Double miss takes a slice out of Domino’s price
Published 14-AUG-2018 15:37 P.M.
3 minute read
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Name: Domino’s Pizza Enterprises Ltd (ASX:DMP)
Market Capitalisation: $4.47 billion
Opening Share Price: $47.00
Shares in Domino’s Pizza opened 10% lower on Tuesday morning after the company delivered a below expectations result.
Not only was the net profit of $136.2 million shy of broker projections, but the dividend also came up short, and this perhaps more than the earnings miss may have been the main attributing factor in terms of explaining the sharp sell-off.
Same-store sales growth for the year and projections for next year may also have disappointed.
The final dividend was 49.7 cents, well short of Morgans’ expectations of 61.7 cents.
This brought the full year dividend to $1.08 which wasn’t quite as troubling if compared with the consensus full year forecast of $1.13.
Leading up to this result Domino’s was trading on a price-earnings (PE) multiple of 34 with earnings per share forecasts for 2018 and 2019 implying compound annual EPS growth of 17%.
Consequently, the stock was priced for outperformance, and when this is the case any disappointment can trigger a substantial sell off.
In the retail industry, businesses are largely judged by their same-store sales (SSS) figures, an area which Domino’s has excelled in in the past.
Achieving strong same-store sales growth indicates that the underlying business can deliver robust growth without the need to embark on capital intensive store expansion and/or acquisitions.
Granted, Domino’s has been investing heavily in acquisitions and store expansion, and fairly successfully generating robust year on year growth.
However, it is a much more mature business today with less scope to expand in established markets, indicating there is increasing pressure on its existing businesses to outperform.
Step back two years to when Domino’s was trading on its all-time high of $80.69 and the company was delivering outstanding growth.
The past performance of this product is not and should not be taken as an indication of future performance. Caution should be exercised in assessing past performance. This product, like all other financial products, is subject to market forces and unpredictable events that may adversely affect future performance.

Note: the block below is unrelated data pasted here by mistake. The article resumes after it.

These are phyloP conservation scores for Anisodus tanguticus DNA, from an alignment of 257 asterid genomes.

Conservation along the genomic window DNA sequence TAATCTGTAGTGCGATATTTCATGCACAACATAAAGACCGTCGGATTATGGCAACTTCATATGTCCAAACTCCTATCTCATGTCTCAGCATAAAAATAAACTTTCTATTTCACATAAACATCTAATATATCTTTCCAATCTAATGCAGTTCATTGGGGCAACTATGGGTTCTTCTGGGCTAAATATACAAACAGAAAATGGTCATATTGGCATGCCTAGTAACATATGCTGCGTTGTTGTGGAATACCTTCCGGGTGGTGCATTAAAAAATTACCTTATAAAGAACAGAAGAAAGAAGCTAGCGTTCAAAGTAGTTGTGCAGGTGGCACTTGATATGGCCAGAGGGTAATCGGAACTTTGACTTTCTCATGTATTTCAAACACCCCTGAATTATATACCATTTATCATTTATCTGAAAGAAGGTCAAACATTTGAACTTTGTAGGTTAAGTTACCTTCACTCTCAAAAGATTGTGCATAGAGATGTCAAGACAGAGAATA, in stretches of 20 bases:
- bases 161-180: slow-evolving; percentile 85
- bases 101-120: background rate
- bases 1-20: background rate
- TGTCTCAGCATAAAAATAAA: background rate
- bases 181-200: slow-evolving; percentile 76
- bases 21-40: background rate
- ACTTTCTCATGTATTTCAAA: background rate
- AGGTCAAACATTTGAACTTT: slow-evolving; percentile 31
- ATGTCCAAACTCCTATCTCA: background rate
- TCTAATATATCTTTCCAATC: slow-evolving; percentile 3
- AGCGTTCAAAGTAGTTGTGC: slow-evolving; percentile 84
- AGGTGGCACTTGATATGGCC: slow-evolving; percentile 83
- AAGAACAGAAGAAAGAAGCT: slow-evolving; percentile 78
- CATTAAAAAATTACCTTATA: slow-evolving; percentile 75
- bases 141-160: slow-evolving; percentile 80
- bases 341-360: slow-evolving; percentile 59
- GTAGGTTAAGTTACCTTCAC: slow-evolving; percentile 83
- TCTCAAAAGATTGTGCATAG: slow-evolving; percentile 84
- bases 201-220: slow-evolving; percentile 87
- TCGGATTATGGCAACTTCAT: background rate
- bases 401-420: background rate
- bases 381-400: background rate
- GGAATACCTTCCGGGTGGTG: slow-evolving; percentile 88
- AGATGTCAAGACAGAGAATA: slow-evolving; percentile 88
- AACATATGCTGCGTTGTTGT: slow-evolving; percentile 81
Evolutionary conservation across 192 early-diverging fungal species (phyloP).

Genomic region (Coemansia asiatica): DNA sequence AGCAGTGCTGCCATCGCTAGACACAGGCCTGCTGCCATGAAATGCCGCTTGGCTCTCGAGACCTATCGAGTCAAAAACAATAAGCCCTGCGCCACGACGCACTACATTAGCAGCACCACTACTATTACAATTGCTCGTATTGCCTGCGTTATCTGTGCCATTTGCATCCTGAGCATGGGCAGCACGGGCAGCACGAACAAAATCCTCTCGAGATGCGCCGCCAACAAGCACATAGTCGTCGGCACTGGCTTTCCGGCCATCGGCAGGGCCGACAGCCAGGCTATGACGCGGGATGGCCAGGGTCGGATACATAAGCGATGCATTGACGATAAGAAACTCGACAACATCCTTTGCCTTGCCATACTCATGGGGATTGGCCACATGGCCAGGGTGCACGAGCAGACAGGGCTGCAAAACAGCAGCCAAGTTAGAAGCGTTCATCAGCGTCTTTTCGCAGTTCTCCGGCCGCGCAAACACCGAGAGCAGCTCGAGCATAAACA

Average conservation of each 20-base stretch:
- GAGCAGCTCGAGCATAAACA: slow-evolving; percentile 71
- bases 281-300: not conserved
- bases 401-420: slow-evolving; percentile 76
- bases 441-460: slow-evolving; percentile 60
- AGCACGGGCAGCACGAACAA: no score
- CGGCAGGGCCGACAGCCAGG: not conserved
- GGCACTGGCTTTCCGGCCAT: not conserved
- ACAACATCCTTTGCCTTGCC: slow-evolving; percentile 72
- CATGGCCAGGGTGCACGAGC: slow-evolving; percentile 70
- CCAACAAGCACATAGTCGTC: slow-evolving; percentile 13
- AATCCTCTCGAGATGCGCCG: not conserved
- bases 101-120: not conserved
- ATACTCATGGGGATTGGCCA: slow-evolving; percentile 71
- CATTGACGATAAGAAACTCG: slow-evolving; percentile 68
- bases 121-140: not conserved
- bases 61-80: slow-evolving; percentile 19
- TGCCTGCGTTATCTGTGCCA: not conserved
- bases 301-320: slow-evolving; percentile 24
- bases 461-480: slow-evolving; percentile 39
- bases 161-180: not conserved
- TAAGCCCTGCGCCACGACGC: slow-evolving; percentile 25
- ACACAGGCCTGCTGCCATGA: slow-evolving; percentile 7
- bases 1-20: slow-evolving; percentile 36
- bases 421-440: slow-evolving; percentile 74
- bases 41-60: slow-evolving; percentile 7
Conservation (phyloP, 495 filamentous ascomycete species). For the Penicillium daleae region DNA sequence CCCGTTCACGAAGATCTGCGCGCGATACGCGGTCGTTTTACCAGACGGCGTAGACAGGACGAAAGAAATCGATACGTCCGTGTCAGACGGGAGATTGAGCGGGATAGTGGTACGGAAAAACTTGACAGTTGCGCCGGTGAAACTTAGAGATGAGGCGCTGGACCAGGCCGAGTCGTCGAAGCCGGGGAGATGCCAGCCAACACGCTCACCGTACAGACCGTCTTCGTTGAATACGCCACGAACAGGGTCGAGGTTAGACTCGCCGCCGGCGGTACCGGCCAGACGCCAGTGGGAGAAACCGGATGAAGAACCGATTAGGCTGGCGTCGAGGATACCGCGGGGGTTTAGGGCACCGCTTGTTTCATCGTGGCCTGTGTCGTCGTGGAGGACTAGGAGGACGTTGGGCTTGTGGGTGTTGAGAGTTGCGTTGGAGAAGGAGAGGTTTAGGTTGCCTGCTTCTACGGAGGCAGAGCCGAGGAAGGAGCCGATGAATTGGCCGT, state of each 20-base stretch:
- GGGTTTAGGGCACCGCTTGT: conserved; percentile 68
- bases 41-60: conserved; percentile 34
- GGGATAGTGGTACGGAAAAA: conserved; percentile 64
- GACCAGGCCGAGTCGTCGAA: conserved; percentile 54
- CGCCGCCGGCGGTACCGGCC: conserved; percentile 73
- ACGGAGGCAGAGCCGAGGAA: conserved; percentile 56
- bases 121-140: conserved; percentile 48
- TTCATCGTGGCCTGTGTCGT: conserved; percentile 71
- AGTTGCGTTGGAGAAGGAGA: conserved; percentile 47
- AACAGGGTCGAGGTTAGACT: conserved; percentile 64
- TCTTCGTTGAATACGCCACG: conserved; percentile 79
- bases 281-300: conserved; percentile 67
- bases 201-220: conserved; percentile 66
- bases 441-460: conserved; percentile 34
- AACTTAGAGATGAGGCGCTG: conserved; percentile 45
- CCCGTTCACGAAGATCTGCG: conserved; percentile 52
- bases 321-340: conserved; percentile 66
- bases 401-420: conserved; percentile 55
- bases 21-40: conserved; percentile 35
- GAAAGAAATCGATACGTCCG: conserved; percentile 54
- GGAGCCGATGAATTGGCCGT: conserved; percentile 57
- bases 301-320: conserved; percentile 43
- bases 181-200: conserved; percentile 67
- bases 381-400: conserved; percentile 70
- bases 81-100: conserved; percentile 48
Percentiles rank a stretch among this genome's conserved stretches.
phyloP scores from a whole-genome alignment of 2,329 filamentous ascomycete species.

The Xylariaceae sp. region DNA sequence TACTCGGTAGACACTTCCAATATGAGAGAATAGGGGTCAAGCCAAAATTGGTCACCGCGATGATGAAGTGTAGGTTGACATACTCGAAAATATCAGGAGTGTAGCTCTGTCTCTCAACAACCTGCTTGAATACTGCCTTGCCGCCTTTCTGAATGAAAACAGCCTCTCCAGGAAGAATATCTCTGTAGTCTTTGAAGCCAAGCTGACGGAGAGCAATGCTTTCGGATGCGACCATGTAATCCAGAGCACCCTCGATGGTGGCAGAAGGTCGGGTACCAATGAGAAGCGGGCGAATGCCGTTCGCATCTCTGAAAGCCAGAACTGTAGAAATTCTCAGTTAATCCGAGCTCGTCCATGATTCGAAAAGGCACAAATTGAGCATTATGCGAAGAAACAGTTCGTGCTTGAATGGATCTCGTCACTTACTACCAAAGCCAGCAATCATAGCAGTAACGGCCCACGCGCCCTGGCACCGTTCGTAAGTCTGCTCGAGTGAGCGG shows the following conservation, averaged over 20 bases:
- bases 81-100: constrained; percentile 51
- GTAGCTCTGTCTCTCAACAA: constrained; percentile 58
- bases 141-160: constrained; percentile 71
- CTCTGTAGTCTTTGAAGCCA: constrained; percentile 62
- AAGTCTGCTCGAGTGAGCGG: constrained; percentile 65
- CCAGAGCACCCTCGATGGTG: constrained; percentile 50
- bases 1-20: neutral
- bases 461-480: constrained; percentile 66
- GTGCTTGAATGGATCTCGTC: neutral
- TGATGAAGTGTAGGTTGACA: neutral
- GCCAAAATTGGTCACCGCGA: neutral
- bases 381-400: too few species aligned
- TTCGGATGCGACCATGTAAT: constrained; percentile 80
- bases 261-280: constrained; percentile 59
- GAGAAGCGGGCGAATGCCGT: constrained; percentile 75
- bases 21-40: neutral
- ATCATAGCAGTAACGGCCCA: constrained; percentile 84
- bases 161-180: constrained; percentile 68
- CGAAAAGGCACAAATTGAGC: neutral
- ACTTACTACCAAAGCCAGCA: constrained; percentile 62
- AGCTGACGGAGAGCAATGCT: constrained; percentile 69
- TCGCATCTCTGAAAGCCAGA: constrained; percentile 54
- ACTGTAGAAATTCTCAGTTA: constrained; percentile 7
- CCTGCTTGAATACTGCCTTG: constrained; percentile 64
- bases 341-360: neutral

Note that any decision with regards to adding this stock to your portfolio should be taken with caution and professional financial advice sought.
In 2016 the Australian and New Zealand operations recorded their second consecutive year of double-digit SSS growth (14.8%) while Europe was also up 8.2%.
Management guided to mid-range SSS growth of 11% and 6% respectively for Australia and New Zealand and Europe in 2017, and after that result recalibrated its projections in line with a more mature business, and one in which online sales where having a negative impact on in-store sales.
Fiscal 2018 mid-range SSS guidance provided at that time was 8% in Australia and New Zealand and 6% in Europe.
The results announced today featured SSS growth in Australia and New Zealand of 4.5%, with Europe coming in at 5.7% and Japan, a meagre 0.9%, but broadly in line with guidance.
It appears far from coincidental that the trends that have emerged over this two-year window have run parallel with a share price decline of circa 40%.
Though management has guided to net profit growth of circa 20% in 2018, investors may be taking a ‘show me the money’ stance.
They would also be aware that the company is still trading on a demanding PE multiple even taking into account today’s share price fall.
It is also worth noting that consensus forecasts leading up to today’s result reflected earnings per share growth of 21.4% in fiscal 2019.
Consequently, while 20% growth is better than the industry average, for a company trading on a forward-PE multiple in a range between 25 and 30, this level of earnings accretion is expected.
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